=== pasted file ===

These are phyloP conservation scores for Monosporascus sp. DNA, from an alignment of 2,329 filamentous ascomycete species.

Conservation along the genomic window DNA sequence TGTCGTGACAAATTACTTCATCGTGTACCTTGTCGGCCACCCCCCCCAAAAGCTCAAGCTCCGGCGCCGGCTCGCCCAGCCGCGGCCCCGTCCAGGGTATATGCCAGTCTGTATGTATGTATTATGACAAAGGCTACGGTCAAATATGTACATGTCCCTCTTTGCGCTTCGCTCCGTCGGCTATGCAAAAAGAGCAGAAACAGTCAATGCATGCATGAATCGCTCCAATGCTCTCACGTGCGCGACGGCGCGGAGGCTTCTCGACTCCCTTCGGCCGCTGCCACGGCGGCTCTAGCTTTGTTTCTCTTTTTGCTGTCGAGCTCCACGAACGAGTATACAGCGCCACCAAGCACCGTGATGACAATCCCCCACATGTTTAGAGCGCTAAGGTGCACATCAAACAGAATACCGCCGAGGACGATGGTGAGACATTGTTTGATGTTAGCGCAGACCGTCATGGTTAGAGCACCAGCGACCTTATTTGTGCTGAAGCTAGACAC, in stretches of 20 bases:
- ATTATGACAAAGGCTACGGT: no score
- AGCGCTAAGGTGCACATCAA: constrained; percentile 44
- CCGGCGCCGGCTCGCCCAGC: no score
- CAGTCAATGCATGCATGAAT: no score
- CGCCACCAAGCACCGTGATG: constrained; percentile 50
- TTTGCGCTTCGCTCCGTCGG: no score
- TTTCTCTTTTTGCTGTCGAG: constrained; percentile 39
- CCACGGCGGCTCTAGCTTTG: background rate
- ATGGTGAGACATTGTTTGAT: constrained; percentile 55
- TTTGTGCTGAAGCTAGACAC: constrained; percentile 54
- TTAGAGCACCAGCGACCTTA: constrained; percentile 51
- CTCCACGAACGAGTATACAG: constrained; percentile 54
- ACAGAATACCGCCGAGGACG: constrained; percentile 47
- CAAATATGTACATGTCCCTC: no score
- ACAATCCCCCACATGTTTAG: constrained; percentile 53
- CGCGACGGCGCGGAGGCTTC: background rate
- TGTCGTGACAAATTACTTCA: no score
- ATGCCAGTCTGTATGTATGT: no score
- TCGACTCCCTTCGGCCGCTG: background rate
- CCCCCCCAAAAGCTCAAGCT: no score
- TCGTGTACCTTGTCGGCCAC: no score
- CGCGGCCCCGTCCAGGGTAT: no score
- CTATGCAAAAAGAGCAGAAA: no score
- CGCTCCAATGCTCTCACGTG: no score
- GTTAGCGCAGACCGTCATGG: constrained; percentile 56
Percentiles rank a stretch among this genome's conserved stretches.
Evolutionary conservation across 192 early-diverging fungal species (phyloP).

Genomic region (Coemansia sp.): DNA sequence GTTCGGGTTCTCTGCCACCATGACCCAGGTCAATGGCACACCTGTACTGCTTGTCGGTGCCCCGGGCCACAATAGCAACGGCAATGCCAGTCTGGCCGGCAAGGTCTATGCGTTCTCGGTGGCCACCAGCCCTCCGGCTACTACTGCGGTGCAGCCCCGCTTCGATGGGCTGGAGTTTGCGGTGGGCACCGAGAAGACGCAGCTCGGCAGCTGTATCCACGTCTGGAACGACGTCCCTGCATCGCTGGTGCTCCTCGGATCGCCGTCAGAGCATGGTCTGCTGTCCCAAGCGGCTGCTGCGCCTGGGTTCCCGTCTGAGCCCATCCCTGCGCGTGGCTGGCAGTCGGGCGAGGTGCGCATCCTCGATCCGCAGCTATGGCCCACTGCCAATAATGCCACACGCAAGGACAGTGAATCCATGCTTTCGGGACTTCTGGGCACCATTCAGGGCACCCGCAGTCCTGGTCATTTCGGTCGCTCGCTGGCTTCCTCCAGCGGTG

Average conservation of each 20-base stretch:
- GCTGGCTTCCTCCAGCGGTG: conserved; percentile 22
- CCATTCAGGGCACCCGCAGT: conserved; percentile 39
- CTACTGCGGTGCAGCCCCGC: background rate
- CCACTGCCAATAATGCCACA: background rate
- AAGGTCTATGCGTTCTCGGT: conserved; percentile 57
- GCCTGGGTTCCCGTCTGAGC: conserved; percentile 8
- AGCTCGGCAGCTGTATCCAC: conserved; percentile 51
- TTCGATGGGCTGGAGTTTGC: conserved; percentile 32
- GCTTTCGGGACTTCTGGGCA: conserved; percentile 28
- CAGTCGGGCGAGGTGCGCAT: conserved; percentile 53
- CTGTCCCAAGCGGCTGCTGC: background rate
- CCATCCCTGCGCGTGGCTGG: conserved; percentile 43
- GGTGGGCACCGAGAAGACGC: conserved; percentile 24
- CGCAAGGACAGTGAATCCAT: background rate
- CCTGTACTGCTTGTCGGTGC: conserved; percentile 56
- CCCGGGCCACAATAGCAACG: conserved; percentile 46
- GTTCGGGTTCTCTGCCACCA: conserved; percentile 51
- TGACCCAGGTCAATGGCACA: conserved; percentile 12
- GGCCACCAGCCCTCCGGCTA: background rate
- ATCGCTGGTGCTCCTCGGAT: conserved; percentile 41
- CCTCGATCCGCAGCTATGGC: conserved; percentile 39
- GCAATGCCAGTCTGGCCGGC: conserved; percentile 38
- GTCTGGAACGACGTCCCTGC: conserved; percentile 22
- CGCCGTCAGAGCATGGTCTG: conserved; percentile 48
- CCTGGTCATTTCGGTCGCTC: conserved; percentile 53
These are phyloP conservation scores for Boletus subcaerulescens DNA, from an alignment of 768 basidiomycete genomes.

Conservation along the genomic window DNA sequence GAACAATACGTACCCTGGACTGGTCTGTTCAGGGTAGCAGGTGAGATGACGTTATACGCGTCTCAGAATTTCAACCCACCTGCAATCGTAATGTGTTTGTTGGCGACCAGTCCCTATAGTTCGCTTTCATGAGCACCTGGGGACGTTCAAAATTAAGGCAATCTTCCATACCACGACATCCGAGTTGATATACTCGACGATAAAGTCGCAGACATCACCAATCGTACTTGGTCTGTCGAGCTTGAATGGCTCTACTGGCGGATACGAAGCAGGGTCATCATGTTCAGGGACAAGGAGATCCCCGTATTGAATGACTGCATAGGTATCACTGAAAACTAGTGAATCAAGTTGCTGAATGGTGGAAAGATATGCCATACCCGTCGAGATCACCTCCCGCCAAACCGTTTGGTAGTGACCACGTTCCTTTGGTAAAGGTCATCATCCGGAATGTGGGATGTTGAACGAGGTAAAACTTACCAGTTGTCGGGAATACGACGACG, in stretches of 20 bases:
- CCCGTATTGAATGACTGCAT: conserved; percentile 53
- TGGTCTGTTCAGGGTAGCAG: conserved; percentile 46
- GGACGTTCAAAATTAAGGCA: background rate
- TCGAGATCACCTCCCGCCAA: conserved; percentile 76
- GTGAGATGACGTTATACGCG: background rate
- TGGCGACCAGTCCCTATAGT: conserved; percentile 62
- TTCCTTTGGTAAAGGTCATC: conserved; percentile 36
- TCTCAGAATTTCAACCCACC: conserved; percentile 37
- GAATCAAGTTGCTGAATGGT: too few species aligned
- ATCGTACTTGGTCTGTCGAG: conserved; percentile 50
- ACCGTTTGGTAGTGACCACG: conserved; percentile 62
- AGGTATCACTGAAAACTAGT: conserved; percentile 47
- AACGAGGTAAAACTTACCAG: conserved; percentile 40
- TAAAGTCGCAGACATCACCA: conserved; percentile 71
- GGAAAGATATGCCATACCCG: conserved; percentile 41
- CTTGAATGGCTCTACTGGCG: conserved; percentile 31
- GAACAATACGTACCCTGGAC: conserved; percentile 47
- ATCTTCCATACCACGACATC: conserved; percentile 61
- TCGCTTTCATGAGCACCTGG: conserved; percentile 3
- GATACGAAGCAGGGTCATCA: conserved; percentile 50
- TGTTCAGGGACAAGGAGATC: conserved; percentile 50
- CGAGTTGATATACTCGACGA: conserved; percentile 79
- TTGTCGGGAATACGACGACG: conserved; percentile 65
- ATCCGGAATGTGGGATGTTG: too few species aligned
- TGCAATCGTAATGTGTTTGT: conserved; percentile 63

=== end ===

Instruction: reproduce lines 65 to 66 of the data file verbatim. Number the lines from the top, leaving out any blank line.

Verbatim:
- TTCCTTTGGTAAAGGTCATC: conserved; percentile 36
- TCTCAGAATTTCAACCCACC: conserved; percentile 37